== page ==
Bridgelux, Inc.

Chevron Energy Solutions and Bridgelux Team with California Cities to Unveil Innovative Streetlight Initiative

Partnerships designed to save tax dollars and increase safety by installing innovative, efficient lighting

Chevron Energy Solutions and Bridgelux have created a unique alliance to promote innovative advancements in LED lighting technologies, enabling cities to significantly reduce utility bills and maintenance costs.

Under the program, Chevron Energy Solutions, the energy services division of Chevron U.S.A. Inc., will upgrade streetlights with LED technology, often at no upfront cost to cities. The LED streetlights require 50 percent less power and far less maintenance than ordinary streetlights, allowing cities the opportunity to finance the installation with the savings. Additionally, these LED streetlights offer a better quality of light that improves visibility and increases safety and security. In many cases, taxpayers should not be impacted except by the dramatic improvement in the lighting of their communities.

Livermore and Dublin, two Northern California cities in Alameda County, well known for their leadership in innovation, are participating in the demonstration of this unique LED technology and have upgraded several of their streetlights with the Bridgelux technology.

“The pilot installation has been received with great excitement. We are proud to be a part of a significant advancement in lighting innovation,” said John Marchand, mayor of Livermore. “We take great pride in seeing our investment in local clean technology companies produce potential fiscal benefits for cities around the world.”

Streetlights typically account for 10 to 40 percent of a municipality’s energy costs. According to the Clinton Global Climate Initiative, the energy used by street lights amounts to the third largest use of power by local governments today. Many cities in America could see reductions up to 40 percent or as much as $17 million in yearly energy costs, simply by converting their existing conventional streetlights to the Bridgelux LED.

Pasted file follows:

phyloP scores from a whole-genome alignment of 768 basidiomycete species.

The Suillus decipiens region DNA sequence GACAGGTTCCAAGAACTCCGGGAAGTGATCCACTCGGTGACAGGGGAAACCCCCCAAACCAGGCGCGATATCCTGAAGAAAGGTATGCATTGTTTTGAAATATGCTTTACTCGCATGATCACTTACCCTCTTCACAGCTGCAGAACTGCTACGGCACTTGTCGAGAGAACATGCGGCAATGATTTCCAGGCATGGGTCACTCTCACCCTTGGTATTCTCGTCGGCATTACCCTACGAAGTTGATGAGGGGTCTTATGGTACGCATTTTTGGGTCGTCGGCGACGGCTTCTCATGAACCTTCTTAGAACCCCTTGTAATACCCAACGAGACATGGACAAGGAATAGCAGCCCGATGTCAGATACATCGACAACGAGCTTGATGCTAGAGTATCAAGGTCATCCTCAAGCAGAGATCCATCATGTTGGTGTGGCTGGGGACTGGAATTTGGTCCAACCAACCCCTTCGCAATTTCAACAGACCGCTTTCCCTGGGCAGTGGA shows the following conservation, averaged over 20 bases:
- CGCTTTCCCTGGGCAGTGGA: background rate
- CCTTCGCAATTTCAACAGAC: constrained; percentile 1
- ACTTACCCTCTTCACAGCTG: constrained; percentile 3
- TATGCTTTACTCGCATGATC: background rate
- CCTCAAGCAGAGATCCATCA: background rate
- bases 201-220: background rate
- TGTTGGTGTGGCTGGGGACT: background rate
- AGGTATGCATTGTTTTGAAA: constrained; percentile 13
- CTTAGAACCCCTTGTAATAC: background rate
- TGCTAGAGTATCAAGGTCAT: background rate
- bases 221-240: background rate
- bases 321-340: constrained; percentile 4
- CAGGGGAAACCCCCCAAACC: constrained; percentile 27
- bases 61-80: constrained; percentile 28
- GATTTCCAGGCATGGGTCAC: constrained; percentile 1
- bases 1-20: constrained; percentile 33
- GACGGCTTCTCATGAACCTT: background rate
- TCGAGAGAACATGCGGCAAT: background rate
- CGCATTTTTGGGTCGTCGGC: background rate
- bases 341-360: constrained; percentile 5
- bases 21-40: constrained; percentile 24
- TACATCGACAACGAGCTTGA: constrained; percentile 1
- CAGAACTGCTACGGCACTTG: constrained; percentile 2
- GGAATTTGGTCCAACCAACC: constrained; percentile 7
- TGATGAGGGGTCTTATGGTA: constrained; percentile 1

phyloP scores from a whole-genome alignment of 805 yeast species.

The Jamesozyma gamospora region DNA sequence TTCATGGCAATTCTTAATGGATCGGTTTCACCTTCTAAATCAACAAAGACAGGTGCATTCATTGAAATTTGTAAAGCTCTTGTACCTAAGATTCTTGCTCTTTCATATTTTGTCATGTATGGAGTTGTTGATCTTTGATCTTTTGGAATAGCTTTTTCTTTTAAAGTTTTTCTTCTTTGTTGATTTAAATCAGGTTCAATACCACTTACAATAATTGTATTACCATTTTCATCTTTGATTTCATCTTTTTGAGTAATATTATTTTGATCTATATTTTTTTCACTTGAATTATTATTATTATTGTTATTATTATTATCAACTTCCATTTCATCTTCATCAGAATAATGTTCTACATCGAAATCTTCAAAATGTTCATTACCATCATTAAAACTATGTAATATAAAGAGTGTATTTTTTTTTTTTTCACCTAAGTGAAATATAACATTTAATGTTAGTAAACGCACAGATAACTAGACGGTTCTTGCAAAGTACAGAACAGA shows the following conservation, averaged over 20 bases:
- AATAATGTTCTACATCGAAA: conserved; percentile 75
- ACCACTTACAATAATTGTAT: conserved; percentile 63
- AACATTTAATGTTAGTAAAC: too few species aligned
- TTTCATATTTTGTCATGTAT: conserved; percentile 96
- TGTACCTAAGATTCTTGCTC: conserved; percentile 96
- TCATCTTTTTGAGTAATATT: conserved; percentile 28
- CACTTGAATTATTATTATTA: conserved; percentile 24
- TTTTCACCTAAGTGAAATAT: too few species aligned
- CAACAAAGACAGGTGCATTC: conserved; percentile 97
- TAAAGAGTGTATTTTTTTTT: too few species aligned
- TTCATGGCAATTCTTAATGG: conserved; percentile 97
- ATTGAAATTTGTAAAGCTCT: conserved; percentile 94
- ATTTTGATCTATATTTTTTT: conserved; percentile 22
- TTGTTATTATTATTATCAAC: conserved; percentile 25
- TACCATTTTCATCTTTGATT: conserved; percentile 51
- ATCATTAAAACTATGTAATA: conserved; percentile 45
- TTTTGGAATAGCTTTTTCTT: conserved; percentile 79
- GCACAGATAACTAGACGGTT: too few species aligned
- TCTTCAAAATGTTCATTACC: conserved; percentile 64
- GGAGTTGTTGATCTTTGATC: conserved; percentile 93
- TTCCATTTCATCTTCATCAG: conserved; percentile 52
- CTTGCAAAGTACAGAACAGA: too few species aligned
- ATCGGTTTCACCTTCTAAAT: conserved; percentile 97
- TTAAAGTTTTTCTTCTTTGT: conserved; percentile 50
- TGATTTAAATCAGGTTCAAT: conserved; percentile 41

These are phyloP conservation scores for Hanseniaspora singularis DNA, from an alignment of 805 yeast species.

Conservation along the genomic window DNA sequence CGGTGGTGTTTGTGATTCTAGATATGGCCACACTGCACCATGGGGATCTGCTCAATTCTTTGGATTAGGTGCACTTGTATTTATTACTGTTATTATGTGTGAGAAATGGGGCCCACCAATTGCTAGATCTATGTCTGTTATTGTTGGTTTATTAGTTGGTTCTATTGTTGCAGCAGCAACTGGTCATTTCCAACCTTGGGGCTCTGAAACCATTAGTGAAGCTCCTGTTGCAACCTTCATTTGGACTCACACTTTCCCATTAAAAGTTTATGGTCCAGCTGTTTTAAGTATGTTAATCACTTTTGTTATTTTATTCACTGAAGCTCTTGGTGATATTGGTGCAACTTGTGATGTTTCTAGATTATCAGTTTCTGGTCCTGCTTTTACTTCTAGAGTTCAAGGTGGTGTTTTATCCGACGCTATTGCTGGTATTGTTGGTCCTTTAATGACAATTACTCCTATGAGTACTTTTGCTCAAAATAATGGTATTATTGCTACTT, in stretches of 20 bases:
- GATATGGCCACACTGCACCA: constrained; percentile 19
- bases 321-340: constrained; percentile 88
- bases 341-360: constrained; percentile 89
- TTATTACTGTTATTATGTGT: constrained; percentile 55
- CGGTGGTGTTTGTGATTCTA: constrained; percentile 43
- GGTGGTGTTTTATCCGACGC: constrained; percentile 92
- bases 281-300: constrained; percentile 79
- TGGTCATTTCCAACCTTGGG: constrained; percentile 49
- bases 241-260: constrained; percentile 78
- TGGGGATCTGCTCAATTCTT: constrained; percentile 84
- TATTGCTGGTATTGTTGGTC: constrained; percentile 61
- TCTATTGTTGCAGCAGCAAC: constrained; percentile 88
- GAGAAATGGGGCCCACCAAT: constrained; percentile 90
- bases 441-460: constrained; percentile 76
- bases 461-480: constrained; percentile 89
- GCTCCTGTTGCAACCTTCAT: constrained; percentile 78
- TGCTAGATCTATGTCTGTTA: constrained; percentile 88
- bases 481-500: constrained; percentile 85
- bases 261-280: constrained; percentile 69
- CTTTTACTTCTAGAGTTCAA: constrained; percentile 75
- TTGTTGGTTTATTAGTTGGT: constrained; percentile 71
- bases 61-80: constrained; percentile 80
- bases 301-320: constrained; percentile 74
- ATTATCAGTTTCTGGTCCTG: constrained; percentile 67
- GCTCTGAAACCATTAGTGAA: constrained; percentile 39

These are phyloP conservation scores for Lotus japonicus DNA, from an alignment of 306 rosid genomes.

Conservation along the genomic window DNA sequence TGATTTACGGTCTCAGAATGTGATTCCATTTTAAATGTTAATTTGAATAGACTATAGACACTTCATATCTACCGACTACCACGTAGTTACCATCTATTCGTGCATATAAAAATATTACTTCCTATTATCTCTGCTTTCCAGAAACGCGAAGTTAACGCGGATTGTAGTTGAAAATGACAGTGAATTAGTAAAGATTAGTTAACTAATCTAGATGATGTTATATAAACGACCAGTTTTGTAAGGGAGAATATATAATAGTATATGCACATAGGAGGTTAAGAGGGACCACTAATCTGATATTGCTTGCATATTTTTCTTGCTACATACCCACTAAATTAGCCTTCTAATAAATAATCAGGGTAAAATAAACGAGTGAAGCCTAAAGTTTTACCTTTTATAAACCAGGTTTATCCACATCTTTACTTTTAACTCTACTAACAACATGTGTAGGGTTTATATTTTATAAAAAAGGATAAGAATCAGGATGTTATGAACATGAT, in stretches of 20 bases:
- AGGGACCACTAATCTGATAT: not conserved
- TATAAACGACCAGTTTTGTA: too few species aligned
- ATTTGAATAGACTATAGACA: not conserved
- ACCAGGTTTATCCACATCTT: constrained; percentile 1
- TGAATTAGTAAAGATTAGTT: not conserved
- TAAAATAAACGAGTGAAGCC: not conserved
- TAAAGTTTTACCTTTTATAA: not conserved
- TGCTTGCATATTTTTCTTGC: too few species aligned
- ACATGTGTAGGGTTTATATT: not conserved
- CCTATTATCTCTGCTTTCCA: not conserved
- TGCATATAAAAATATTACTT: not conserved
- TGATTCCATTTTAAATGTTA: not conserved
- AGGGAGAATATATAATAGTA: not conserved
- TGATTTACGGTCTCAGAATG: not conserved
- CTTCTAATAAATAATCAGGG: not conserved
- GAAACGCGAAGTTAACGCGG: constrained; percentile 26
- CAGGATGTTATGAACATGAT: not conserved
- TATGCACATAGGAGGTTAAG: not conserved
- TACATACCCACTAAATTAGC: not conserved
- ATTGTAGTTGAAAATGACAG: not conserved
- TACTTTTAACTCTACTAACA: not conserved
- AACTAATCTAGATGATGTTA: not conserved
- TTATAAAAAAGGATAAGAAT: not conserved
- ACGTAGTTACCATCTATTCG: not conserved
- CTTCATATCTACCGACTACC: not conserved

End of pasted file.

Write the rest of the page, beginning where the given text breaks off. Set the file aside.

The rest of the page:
“All cities are facing a similar fiscal dilemma: they need to upgrade their infrastructure, but lack the capital to move forward,” said Jim Davis, President of Chevron Energy Solutions. “Through this new initiative, we can help cities modernize their infrastructure by financing projects through energy savings. These LED streetlights are making a dramatic difference, but they are just the start of what we can do to help cities save on their energy costs.”

“Our community is excited about the evaluation we are doing with Chevron Energy Solutions and Bridgelux,” said Tim Sbranti, mayor of Dublin. “All of us in city government look forward to the energy savings and improved street level visibility. We think this could be a successful financing model for many of our infrastructural improvement projects.”

The heart of the streetlight is an LED lighting module designed to be installed or upgraded quickly and easily into the existing streetlight head. Designed by Bridgelux, a leading innovator in solid state lighting technologies and solutions, the module contains the light source and other components most subject to rapid evolution. As the technology advances in energy efficiency and capabilities, it is anticipated that modules could be simply swapped out without having to replace a city’s physical infrastructure.

The module also allows cities the potential of upgrading streetlights in the future to incorporate sensing and networking capabilities, giving city managers tools to control their lights and monitor traffic or remote locations, something impossible with conventional streetlights.

“LED lighting is the biggest advance in lighting since Thomas Edison showed off his bulb in 1879,” said Bill Watkins, CEO of Bridgelux. “But LEDs and solid-state lighting represent more than just a technical advance. They will usher in new business models and capabilities for running our homes, businesses and cities. Lights are going to become more than just something you screw into a socket.”
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